November 2, 2009 - Despite the global economic crisis, domestic political uncertainty, and security problems, Afghanistan maintained macroeconomic stability in 2008-09.
Growth is highly likely to rebound in 2009-10, mainly due to improved performance in agriculture. With the main crop season (May – September) nearly over, cereal production, accounting for three quarters of agriculture, is projected to increase by 74%. As agriculture accounts for a third of the GDP, the overall growth in 2009-10 would be well above 10%.
Progress has been mixed. The government made progress in reforming the revenue component of public financial management and improving the investment climate for enterprises. It introduced, or is in the process of introducing, new laws to regulate the hydrocarbon, mining and banking sectors. Some reforms lagged. The rate of execution of core development expenditures has faltered. Pay and grading reforms, a core part of the reform of the public administration, slipped well behind schedule.
Political and Secuity Situation
On August 20, 2009, Afghans voted to elect their president, for the second time in the country’s history. The deteriorating security situation was a major reason behind low voter turnout.
The Independent Election Commission (IEC) announced results that showed incumbent president Hamid Karzai had won and surpassed the 50% necessary to avoid a runoff against the second placed candidate. However, more than 2,000 major fraud allegations were lodged with the Electoral Complaints Commission (ECC).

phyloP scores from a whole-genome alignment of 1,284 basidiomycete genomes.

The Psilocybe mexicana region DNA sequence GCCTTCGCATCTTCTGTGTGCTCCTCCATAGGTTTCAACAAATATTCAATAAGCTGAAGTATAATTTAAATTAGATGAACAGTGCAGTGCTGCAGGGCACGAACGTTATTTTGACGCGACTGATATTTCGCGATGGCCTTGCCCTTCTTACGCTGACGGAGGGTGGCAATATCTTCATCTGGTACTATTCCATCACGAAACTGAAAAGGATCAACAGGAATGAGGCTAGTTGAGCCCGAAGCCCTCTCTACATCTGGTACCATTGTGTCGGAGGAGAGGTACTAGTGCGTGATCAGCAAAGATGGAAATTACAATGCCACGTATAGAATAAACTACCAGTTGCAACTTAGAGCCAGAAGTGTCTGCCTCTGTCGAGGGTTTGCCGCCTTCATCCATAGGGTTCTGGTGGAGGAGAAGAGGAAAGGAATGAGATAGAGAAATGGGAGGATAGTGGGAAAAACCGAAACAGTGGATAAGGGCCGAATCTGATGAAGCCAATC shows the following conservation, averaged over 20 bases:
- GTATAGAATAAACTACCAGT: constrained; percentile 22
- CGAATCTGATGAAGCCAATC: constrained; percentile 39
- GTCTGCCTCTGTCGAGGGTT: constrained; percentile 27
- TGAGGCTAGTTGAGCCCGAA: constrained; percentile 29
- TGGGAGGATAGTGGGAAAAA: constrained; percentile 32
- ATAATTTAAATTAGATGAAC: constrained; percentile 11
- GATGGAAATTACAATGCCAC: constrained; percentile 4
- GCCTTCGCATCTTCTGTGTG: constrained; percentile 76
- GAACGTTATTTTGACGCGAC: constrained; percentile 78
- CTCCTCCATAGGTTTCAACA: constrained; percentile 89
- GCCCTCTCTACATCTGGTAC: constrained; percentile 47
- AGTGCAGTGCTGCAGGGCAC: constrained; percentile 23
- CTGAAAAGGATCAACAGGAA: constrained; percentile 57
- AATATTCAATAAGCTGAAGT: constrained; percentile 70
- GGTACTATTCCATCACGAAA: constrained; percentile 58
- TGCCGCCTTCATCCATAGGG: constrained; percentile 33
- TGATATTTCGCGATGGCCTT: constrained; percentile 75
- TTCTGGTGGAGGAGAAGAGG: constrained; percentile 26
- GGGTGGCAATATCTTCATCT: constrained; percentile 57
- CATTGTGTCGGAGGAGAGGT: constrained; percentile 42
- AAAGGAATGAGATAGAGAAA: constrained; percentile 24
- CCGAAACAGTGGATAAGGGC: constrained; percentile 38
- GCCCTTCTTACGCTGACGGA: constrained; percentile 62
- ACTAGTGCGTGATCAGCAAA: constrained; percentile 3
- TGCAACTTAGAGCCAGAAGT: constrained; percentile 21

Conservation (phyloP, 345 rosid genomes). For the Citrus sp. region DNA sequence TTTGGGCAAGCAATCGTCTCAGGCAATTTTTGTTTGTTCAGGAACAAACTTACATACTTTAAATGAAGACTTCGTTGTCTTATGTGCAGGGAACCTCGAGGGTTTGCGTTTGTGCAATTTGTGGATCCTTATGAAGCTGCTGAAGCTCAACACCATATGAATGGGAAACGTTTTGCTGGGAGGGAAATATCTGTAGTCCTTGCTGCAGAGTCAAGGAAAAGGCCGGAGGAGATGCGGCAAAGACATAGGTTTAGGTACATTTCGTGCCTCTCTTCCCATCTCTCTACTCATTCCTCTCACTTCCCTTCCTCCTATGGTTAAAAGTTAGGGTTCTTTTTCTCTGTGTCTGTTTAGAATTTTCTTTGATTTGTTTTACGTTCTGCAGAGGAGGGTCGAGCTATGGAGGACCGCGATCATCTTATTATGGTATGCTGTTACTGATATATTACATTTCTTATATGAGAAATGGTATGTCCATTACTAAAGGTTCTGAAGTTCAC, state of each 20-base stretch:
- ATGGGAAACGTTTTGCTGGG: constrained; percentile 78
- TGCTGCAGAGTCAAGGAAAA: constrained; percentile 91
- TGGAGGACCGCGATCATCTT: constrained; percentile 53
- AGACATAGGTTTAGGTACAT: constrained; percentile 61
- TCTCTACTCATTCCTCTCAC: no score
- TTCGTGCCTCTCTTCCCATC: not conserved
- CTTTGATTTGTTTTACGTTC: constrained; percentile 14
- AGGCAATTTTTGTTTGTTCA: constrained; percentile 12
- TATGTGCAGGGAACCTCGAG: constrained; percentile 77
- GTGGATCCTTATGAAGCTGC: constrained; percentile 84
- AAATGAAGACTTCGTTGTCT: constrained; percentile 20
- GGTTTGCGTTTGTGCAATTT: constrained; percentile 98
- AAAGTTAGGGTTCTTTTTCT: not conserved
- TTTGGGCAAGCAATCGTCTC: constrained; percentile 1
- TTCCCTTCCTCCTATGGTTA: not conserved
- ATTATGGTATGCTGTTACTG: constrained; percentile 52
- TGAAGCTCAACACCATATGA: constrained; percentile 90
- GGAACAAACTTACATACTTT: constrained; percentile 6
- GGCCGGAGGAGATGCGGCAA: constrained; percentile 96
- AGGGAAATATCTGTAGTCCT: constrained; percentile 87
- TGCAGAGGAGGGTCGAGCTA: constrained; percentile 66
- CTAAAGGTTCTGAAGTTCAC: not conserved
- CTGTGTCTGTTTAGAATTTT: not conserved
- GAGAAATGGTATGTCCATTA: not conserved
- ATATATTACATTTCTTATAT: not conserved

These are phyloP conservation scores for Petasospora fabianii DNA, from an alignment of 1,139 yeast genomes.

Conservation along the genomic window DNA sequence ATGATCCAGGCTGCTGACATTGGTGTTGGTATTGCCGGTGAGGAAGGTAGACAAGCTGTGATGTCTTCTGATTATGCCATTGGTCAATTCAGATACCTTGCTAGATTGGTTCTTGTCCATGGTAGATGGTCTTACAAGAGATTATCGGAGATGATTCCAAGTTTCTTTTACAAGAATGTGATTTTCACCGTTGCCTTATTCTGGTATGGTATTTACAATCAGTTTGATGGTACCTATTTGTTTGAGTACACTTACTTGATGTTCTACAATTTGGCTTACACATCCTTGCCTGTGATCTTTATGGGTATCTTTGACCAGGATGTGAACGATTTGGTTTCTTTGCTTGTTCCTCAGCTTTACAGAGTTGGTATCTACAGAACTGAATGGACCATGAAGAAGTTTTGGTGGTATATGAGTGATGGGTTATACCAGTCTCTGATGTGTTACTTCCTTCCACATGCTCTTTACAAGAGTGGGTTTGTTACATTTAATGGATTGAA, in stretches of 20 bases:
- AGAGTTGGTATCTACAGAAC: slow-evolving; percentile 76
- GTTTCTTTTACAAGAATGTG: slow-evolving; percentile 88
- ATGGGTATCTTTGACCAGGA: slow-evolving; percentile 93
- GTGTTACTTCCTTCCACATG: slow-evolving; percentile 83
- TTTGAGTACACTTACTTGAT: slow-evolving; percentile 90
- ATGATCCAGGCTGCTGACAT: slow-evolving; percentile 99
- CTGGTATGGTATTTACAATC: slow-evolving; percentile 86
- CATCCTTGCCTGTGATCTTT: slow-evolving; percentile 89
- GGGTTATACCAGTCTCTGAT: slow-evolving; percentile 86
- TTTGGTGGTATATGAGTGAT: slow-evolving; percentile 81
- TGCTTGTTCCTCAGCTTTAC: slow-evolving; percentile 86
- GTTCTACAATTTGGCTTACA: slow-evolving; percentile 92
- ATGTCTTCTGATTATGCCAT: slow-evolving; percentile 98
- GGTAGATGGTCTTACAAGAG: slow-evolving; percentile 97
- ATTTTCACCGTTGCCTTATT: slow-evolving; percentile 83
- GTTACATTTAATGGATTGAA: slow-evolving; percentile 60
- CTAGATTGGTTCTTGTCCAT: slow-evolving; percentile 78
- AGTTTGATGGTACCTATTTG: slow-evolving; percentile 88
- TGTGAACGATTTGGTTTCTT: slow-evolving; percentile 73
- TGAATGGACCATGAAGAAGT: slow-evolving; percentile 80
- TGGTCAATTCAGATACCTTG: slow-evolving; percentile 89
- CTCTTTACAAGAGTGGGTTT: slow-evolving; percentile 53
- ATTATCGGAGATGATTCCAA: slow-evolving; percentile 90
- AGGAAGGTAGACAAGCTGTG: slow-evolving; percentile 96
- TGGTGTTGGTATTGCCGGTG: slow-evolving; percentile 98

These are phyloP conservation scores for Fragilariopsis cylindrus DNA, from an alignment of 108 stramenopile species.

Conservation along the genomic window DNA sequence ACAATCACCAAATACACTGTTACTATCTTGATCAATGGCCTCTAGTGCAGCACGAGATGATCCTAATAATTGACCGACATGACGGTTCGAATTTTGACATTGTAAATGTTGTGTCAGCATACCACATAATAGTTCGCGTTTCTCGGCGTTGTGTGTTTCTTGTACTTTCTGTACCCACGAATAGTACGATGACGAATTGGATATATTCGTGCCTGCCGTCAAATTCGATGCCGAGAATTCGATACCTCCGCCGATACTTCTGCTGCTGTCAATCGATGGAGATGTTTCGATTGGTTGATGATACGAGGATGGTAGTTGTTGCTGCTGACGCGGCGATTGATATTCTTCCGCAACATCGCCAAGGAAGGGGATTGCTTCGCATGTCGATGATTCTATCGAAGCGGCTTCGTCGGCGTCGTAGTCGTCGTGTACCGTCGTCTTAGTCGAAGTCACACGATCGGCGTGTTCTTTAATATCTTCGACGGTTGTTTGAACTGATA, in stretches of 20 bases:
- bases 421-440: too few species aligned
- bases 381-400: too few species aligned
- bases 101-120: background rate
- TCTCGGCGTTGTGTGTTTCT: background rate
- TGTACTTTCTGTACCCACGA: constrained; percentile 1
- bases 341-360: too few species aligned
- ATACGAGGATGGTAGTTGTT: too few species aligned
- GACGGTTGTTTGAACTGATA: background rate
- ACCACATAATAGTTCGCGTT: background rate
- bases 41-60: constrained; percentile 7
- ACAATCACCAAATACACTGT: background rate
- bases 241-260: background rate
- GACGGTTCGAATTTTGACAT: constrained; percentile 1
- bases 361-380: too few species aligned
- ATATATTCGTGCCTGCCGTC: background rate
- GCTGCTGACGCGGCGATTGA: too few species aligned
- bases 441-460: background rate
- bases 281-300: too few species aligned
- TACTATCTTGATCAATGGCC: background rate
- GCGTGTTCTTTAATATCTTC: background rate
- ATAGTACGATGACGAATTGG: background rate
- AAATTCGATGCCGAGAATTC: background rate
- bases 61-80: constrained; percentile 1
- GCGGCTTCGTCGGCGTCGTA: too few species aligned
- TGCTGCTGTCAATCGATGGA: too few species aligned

On October 21, 2009, the IEC released its final certified results for the first round of the presidential election that left Karzai with less than 50% threshold to avoid a run-off. IEC decided to hold a run-off election on November 7, 2009, between incumbent president Karzai and the second placed candidate and former foreign minister, Abdullah Abdullah. On November 1, 2009, however, Abdullah Abdullah announced that he was withdrawing from the run-off election, effectively leaving Karzai as the President.
Security conditions across Afghanistan are steadily worsening. United Nations data show violent incidents increased by 45% in the first half of 2009 compared to the same period in 2008. In March 2009, the U.S. administration committed to increase U.S. troops in Afghanistan by 21,000, taking the total deployment to 61,000. Security further deteriorated during August, the month of presidential election. The NATO commander for the International Security Assistance Force has proposed further increase of about 40,000 US troops, which is currently under review by the U.S. administration.
World Bank Program in South Asia
Launching pad to all information on World Bank activities in Afghanistan, Bangladesh, Bhutan, India, Maldives, Nepal, Pakistan, and Sri Lanka.